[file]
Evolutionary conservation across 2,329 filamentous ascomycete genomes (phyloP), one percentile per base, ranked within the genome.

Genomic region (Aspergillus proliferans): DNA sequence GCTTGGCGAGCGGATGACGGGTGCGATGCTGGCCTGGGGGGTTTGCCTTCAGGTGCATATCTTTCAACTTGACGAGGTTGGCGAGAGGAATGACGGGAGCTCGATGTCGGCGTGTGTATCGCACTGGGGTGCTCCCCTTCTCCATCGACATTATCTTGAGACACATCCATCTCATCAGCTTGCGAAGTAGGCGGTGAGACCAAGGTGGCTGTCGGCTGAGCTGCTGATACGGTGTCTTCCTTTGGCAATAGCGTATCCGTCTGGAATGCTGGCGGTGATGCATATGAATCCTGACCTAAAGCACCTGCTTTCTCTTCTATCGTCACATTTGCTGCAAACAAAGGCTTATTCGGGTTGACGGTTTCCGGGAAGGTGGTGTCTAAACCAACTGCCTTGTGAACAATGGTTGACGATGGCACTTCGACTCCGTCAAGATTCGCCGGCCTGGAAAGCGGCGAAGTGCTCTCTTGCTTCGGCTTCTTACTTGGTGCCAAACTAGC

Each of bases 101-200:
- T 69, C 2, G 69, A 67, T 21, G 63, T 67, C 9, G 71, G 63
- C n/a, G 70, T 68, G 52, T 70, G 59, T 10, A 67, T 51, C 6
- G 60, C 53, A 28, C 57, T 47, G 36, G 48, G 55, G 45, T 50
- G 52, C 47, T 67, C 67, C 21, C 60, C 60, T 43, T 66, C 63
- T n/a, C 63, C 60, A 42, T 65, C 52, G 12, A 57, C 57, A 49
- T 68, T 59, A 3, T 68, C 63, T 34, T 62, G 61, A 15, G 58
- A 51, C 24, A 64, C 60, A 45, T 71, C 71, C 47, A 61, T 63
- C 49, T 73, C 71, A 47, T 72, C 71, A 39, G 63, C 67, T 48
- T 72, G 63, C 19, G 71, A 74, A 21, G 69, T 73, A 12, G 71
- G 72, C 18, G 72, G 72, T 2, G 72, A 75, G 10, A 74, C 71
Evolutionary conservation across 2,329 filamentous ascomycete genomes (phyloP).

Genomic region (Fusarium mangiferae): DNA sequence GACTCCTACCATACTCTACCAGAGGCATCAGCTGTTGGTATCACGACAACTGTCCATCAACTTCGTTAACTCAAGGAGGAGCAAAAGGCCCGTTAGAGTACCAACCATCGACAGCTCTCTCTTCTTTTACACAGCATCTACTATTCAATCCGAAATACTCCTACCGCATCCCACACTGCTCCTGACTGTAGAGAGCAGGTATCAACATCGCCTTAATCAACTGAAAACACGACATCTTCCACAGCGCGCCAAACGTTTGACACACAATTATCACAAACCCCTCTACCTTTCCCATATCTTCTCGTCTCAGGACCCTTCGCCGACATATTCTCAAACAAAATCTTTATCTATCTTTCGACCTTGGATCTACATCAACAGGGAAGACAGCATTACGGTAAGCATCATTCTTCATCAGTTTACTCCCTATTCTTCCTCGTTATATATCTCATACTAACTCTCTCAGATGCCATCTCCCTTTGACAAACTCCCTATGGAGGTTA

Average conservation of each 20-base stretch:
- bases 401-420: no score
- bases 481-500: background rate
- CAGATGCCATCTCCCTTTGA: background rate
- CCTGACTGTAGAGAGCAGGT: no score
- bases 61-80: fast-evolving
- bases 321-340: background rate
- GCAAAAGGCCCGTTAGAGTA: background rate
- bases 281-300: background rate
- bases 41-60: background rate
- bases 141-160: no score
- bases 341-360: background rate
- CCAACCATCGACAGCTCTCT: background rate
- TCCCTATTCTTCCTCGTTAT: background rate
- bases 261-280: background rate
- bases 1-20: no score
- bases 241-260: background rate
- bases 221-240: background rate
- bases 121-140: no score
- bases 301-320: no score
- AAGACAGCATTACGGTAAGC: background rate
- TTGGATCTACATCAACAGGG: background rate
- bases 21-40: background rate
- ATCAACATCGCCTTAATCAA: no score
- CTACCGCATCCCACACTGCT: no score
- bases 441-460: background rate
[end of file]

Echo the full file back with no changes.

Evolutionary conservation across 2,329 filamentous ascomycete genomes (phyloP), one percentile per base, ranked within the genome.

Genomic region (Aspergillus proliferans): DNA sequence GCTTGGCGAGCGGATGACGGGTGCGATGCTGGCCTGGGGGGTTTGCCTTCAGGTGCATATCTTTCAACTTGACGAGGTTGGCGAGAGGAATGACGGGAGCTCGATGTCGGCGTGTGTATCGCACTGGGGTGCTCCCCTTCTCCATCGACATTATCTTGAGACACATCCATCTCATCAGCTTGCGAAGTAGGCGGTGAGACCAAGGTGGCTGTCGGCTGAGCTGCTGATACGGTGTCTTCCTTTGGCAATAGCGTATCCGTCTGGAATGCTGGCGGTGATGCATATGAATCCTGACCTAAAGCACCTGCTTTCTCTTCTATCGTCACATTTGCTGCAAACAAAGGCTTATTCGGGTTGACGGTTTCCGGGAAGGTGGTGTCTAAACCAACTGCCTTGTGAACAATGGTTGACGATGGCACTTCGACTCCGTCAAGATTCGCCGGCCTGGAAAGCGGCGAAGTGCTCTCTTGCTTCGGCTTCTTACTTGGTGCCAAACTAGC

Each of bases 101-200:
- T 69, C 2, G 69, A 67, T 21, G 63, T 67, C 9, G 71, G 63
- C n/a, G 70, T 68, G 52, T 70, G 59, T 10, A 67, T 51, C 6
- G 60, C 53, A 28, C 57, T 47, G 36, G 48, G 55, G 45, T 50
- G 52, C 47, T 67, C 67, C 21, C 60, C 60, T 43, T 66, C 63
- T n/a, C 63, C 60, A 42, T 65, C 52, G 12, A 57, C 57, A 49
- T 68, T 59, A 3, T 68, C 63, T 34, T 62, G 61, A 15, G 58
- A 51, C 24, A 64, C 60, A 45, T 71, C 71, C 47, A 61, T 63
- C 49, T 73, C 71, A 47, T 72, C 71, A 39, G 63, C 67, T 48
- T 72, G 63, C 19, G 71, A 74, A 21, G 69, T 73, A 12, G 71
- G 72, C 18, G 72, G 72, T 2, G 72, A 75, G 10, A 74, C 71
Evolutionary conservation across 2,329 filamentous ascomycete genomes (phyloP).

Genomic region (Fusarium mangiferae): DNA sequence GACTCCTACCATACTCTACCAGAGGCATCAGCTGTTGGTATCACGACAACTGTCCATCAACTTCGTTAACTCAAGGAGGAGCAAAAGGCCCGTTAGAGTACCAACCATCGACAGCTCTCTCTTCTTTTACACAGCATCTACTATTCAATCCGAAATACTCCTACCGCATCCCACACTGCTCCTGACTGTAGAGAGCAGGTATCAACATCGCCTTAATCAACTGAAAACACGACATCTTCCACAGCGCGCCAAACGTTTGACACACAATTATCACAAACCCCTCTACCTTTCCCATATCTTCTCGTCTCAGGACCCTTCGCCGACATATTCTCAAACAAAATCTTTATCTATCTTTCGACCTTGGATCTACATCAACAGGGAAGACAGCATTACGGTAAGCATCATTCTTCATCAGTTTACTCCCTATTCTTCCTCGTTATATATCTCATACTAACTCTCTCAGATGCCATCTCCCTTTGACAAACTCCCTATGGAGGTTA

Average conservation of each 20-base stretch:
- bases 401-420: no score
- bases 481-500: background rate
- CAGATGCCATCTCCCTTTGA: background rate
- CCTGACTGTAGAGAGCAGGT: no score
- bases 61-80: fast-evolving
- bases 321-340: background rate
- GCAAAAGGCCCGTTAGAGTA: background rate
- bases 281-300: background rate
- bases 41-60: background rate
- bases 141-160: no score
- bases 341-360: background rate
- CCAACCATCGACAGCTCTCT: background rate
- TCCCTATTCTTCCTCGTTAT: background rate
- bases 261-280: background rate
- bases 1-20: no score
- bases 241-260: background rate
- bases 221-240: background rate
- bases 121-140: no score
- bases 301-320: no score
- AAGACAGCATTACGGTAAGC: background rate
- TTGGATCTACATCAACAGGG: background rate
- bases 21-40: background rate
- ATCAACATCGCCTTAATCAA: no score
- CTACCGCATCCCACACTGCT: no score
- bases 441-460: background rate